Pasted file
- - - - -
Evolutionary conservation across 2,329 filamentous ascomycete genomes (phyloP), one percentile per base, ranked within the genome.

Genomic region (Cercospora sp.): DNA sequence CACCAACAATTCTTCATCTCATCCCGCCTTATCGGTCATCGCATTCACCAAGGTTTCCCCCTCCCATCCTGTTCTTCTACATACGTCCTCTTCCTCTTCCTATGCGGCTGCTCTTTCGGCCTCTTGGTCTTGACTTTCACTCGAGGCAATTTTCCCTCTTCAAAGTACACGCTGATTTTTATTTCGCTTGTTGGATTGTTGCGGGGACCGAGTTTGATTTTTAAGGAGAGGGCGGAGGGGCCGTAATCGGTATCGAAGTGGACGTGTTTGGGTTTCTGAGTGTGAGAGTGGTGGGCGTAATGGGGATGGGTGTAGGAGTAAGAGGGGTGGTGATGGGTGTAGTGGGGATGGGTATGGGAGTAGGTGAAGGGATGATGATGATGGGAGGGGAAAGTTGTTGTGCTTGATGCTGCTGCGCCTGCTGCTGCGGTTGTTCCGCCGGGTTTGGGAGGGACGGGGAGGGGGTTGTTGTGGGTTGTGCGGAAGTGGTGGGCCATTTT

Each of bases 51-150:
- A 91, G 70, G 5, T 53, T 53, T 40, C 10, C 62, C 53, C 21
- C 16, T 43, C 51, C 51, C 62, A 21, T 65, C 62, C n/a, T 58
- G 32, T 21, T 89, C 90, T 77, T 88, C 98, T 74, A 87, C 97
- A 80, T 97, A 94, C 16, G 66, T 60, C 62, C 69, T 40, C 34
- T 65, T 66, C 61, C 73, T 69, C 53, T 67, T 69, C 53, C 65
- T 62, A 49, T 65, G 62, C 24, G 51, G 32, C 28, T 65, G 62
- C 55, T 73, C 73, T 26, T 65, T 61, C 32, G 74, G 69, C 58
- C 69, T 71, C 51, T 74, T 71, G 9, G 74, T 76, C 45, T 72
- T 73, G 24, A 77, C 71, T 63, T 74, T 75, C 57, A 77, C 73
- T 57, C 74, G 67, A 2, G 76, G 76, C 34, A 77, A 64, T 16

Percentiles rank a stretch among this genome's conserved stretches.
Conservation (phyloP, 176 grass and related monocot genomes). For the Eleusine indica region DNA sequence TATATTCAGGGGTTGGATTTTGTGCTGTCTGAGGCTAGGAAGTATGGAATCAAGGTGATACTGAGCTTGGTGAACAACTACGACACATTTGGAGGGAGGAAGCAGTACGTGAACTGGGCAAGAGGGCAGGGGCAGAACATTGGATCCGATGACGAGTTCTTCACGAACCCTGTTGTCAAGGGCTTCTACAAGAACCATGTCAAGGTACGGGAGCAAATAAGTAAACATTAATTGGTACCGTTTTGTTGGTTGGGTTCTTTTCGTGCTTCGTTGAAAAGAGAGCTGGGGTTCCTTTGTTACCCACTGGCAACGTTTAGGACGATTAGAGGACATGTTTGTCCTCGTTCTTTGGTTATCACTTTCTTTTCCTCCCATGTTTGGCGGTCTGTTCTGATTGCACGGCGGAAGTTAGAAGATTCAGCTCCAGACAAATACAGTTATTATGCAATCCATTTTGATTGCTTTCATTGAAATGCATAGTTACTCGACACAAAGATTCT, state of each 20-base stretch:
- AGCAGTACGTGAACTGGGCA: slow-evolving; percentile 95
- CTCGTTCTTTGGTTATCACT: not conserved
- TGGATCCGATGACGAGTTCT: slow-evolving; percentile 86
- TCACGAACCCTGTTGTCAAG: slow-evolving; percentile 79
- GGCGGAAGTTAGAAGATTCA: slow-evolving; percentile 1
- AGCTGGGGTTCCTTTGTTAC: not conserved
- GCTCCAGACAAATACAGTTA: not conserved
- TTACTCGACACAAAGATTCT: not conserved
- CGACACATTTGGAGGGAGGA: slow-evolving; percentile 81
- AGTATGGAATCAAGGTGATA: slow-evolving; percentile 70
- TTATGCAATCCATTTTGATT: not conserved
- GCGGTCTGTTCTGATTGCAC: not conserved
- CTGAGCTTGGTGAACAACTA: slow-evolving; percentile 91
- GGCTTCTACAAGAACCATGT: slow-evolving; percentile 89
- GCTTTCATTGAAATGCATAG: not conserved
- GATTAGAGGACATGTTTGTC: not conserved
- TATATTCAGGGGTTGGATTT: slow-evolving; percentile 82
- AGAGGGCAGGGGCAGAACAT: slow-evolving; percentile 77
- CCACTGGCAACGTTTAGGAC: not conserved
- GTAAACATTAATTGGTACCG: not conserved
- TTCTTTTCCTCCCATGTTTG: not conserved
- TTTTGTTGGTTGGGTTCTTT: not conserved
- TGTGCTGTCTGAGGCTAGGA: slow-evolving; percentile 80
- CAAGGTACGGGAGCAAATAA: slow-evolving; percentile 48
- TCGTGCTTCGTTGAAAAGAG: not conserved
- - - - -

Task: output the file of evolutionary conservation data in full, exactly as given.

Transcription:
Evolutionary conservation across 2,329 filamentous ascomycete genomes (phyloP), one percentile per base, ranked within the genome.

Genomic region (Cercospora sp.): DNA sequence CACCAACAATTCTTCATCTCATCCCGCCTTATCGGTCATCGCATTCACCAAGGTTTCCCCCTCCCATCCTGTTCTTCTACATACGTCCTCTTCCTCTTCCTATGCGGCTGCTCTTTCGGCCTCTTGGTCTTGACTTTCACTCGAGGCAATTTTCCCTCTTCAAAGTACACGCTGATTTTTATTTCGCTTGTTGGATTGTTGCGGGGACCGAGTTTGATTTTTAAGGAGAGGGCGGAGGGGCCGTAATCGGTATCGAAGTGGACGTGTTTGGGTTTCTGAGTGTGAGAGTGGTGGGCGTAATGGGGATGGGTGTAGGAGTAAGAGGGGTGGTGATGGGTGTAGTGGGGATGGGTATGGGAGTAGGTGAAGGGATGATGATGATGGGAGGGGAAAGTTGTTGTGCTTGATGCTGCTGCGCCTGCTGCTGCGGTTGTTCCGCCGGGTTTGGGAGGGACGGGGAGGGGGTTGTTGTGGGTTGTGCGGAAGTGGTGGGCCATTTT

Each of bases 51-150:
- A 91, G 70, G 5, T 53, T 53, T 40, C 10, C 62, C 53, C 21
- C 16, T 43, C 51, C 51, C 62, A 21, T 65, C 62, C n/a, T 58
- G 32, T 21, T 89, C 90, T 77, T 88, C 98, T 74, A 87, C 97
- A 80, T 97, A 94, C 16, G 66, T 60, C 62, C 69, T 40, C 34
- T 65, T 66, C 61, C 73, T 69, C 53, T 67, T 69, C 53, C 65
- T 62, A 49, T 65, G 62, C 24, G 51, G 32, C 28, T 65, G 62
- C 55, T 73, C 73, T 26, T 65, T 61, C 32, G 74, G 69, C 58
- C 69, T 71, C 51, T 74, T 71, G 9, G 74, T 76, C 45, T 72
- T 73, G 24, A 77, C 71, T 63, T 74, T 75, C 57, A 77, C 73
- T 57, C 74, G 67, A 2, G 76, G 76, C 34, A 77, A 64, T 16

Percentiles rank a stretch among this genome's conserved stretches.
Conservation (phyloP, 176 grass and related monocot genomes). For the Eleusine indica region DNA sequence TATATTCAGGGGTTGGATTTTGTGCTGTCTGAGGCTAGGAAGTATGGAATCAAGGTGATACTGAGCTTGGTGAACAACTACGACACATTTGGAGGGAGGAAGCAGTACGTGAACTGGGCAAGAGGGCAGGGGCAGAACATTGGATCCGATGACGAGTTCTTCACGAACCCTGTTGTCAAGGGCTTCTACAAGAACCATGTCAAGGTACGGGAGCAAATAAGTAAACATTAATTGGTACCGTTTTGTTGGTTGGGTTCTTTTCGTGCTTCGTTGAAAAGAGAGCTGGGGTTCCTTTGTTACCCACTGGCAACGTTTAGGACGATTAGAGGACATGTTTGTCCTCGTTCTTTGGTTATCACTTTCTTTTCCTCCCATGTTTGGCGGTCTGTTCTGATTGCACGGCGGAAGTTAGAAGATTCAGCTCCAGACAAATACAGTTATTATGCAATCCATTTTGATTGCTTTCATTGAAATGCATAGTTACTCGACACAAAGATTCT, state of each 20-base stretch:
- AGCAGTACGTGAACTGGGCA: slow-evolving; percentile 95
- CTCGTTCTTTGGTTATCACT: not conserved
- TGGATCCGATGACGAGTTCT: slow-evolving; percentile 86
- TCACGAACCCTGTTGTCAAG: slow-evolving; percentile 79
- GGCGGAAGTTAGAAGATTCA: slow-evolving; percentile 1
- AGCTGGGGTTCCTTTGTTAC: not conserved
- GCTCCAGACAAATACAGTTA: not conserved
- TTACTCGACACAAAGATTCT: not conserved
- CGACACATTTGGAGGGAGGA: slow-evolving; percentile 81
- AGTATGGAATCAAGGTGATA: slow-evolving; percentile 70
- TTATGCAATCCATTTTGATT: not conserved
- GCGGTCTGTTCTGATTGCAC: not conserved
- CTGAGCTTGGTGAACAACTA: slow-evolving; percentile 91
- GGCTTCTACAAGAACCATGT: slow-evolving; percentile 89
- GCTTTCATTGAAATGCATAG: not conserved
- GATTAGAGGACATGTTTGTC: not conserved
- TATATTCAGGGGTTGGATTT: slow-evolving; percentile 82
- AGAGGGCAGGGGCAGAACAT: slow-evolving; percentile 77
- CCACTGGCAACGTTTAGGAC: not conserved
- GTAAACATTAATTGGTACCG: not conserved
- TTCTTTTCCTCCCATGTTTG: not conserved
- TTTTGTTGGTTGGGTTCTTT: not conserved
- TGTGCTGTCTGAGGCTAGGA: slow-evolving; percentile 80
- CAAGGTACGGGAGCAAATAA: slow-evolving; percentile 48
- TCGTGCTTCGTTGAAAAGAG: not conserved